Presidential Studies Quarterly

Presidential Studies Quarterly is a quarterly newsletter on the subject of citizenship. Presidential Studies Quarterly is written by the Center for the Study of the Presidency and published by Sage Publications, Inc., in Thousand Oaks, Calif.

Articles from Vol. 28, No. 1, Winter

A Short Note on the Expenditures of the McKinley Campaign of 1896
While the presidencies of William McKinley and William Jefferson Clinton seem to have little in common, both may be remembered in the long run for the controversy over expenditures in their respective campaigns. Given that over 100 years have passed...
Congressional Relations and "Public Relations": In the Administration of Rutherford B. Hayes
There has been relatively little research into efforts by nineteenth-century presidents to influence the legislative process. Yet, while institutionalized procedures and specialized staffs devoted to congressional liaison only emerged in the twentieth...
Congress, the President, and the Use of Military Force: Cooperation or Conflict in the Post-Cold War Era?
The separation of powers regarding the use of the military force is one of the most widely disputed issues in the constitutional law of U.S. foreign policy. Many scholars have debated this question from a legal perspective, arguing whether the president...
First-Term Presidents and Their Party's House Freshmen: Crafting a Strategic Alliance
Scholars have long maintained an interest in how presidents structure and push their policy agendas to get what they want from Capitol Hill and to enhance their own standing and that of their party. This article adds a modifier to the way we think...
Foreign Policy for Sale? Interest Group Influence on President Clinton's Cuba Policy, August 1994
"Anything the Foundation wants, it gets."(1) Aide to Representative Robert Torricelli At 1:30 P.M. on a Friday afternoon (August 19, 1994), President Clinton held a White House Press Conference and reversed the U.S. policy of accepting...
In Reagan's Shadow: Bush's Antirhetorical Presidency
George Bush became president after perhaps the most public relations-driven presidency in history. President Ronald Reagan's command of the media was masterly and it created very high expectations for his immediate successor. For Bush, the trouble...
Presidential Influence on Independent Commissions: A Case of FTC Staffing Levels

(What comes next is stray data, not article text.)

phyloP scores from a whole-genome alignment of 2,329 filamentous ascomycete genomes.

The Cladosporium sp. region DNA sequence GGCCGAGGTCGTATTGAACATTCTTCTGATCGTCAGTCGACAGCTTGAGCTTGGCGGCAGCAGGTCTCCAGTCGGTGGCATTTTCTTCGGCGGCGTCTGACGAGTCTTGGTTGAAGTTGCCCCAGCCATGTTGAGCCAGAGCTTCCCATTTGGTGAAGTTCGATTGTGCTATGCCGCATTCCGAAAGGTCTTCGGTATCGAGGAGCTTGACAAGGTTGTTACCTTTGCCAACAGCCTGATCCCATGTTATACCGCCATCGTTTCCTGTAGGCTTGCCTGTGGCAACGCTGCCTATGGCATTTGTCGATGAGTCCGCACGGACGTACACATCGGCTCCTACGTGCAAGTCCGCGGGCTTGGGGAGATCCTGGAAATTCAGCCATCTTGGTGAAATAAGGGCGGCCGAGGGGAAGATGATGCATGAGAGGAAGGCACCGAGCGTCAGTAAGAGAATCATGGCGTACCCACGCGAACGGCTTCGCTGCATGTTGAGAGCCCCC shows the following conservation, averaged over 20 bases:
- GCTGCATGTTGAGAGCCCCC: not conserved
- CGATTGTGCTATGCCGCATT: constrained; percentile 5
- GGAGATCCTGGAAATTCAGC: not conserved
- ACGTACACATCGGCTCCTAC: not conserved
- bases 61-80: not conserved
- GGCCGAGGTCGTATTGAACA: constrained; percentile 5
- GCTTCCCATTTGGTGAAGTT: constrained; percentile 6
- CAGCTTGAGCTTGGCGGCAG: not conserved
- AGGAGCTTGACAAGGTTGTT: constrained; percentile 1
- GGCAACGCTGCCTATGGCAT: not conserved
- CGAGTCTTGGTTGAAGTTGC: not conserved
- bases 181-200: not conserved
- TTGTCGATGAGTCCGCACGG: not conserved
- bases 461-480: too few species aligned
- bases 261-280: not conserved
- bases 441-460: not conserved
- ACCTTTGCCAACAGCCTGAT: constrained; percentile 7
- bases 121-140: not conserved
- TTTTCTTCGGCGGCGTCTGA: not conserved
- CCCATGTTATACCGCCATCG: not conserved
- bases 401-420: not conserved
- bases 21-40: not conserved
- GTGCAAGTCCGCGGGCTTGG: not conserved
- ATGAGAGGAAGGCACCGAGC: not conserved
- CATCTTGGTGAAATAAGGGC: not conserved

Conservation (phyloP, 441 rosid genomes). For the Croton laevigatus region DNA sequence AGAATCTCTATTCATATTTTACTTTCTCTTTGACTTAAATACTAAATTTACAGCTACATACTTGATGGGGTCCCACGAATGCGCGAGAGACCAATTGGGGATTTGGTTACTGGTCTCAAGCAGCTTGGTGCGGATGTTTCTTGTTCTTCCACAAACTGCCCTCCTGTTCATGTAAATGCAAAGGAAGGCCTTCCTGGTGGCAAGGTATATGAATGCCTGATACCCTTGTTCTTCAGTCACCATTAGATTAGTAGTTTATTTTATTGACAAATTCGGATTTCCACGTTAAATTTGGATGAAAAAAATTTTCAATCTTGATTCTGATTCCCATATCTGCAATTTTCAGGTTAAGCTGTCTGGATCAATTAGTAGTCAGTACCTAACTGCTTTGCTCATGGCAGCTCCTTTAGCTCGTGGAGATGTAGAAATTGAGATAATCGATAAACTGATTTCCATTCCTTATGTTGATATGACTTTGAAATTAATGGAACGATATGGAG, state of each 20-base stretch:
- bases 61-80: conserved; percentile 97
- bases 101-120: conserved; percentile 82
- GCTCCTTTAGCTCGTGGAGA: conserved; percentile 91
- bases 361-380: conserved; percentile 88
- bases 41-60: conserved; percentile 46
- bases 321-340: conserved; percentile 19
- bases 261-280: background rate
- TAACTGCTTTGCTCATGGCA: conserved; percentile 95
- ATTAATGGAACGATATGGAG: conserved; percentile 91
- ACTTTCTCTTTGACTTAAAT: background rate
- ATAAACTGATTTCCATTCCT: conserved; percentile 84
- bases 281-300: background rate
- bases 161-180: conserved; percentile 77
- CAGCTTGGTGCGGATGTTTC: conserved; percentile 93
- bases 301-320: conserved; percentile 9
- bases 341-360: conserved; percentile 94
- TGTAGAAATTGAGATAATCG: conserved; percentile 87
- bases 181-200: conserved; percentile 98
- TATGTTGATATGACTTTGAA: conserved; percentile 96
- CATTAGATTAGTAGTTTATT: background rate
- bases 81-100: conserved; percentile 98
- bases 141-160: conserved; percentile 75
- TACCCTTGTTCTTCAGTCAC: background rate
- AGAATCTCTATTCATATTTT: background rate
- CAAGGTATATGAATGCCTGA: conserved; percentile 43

Independent regulatory commissions are intended to be autonomous and removed from direct outside control. They are not truly independent, however. The literature suggests that their regulatory policies and performances are affected by the legislative...
Presidential Leadership or Structural Constraints? the Failure of President Carter's Health Insurance Proposals
This study explores presidential leadership in domestic policy by assessing how Jimmy Carter, working with a Democratic majority in Congress, dealt with health care reform. This article will explore how the personal style, organizational arrangements,...
Struggles of the First "New Democrat": Jimmy Carter, Youth Employment Policy, and the Great Society Legacy
The reevaluation of the Carter presidency has hit its stride. The critical interpretation of contemporary writers has been largely replaced With a more sympathetic understanding of the difficulties any American president would have faced in the late...
The Politics and Poetry of Advice and Consent: Congress Confronts the Roosevelt Administration during the State Department Confirmation Incident of 1944
An old saying claims that politics makes for strange bedfellows. President Franklin D. Roosevelt, and for that matter most informed Americans, believed that when a slate of nominees for subcabinet positions in the State Department became front-page...
Two Types of Presidential Influence in Congress
How does the president influence Congress? Richard E. Neustadt's classic work, Presidential Power, describes that power as "the power to persuade."(1) This article examines how the president exercises this power within the legislative process, as...
When the Relationship Went Sour: Syria and the Eisenhower Administration
In the summer of 1919, Henry Churchill King, president of Oberlin College, and Chicago businessman and Democratic Party activist Charles R. Crane--that is, the King-Crane Commission--traveled to Syria, Lebanon, Anatolia, and Palestine to meet with...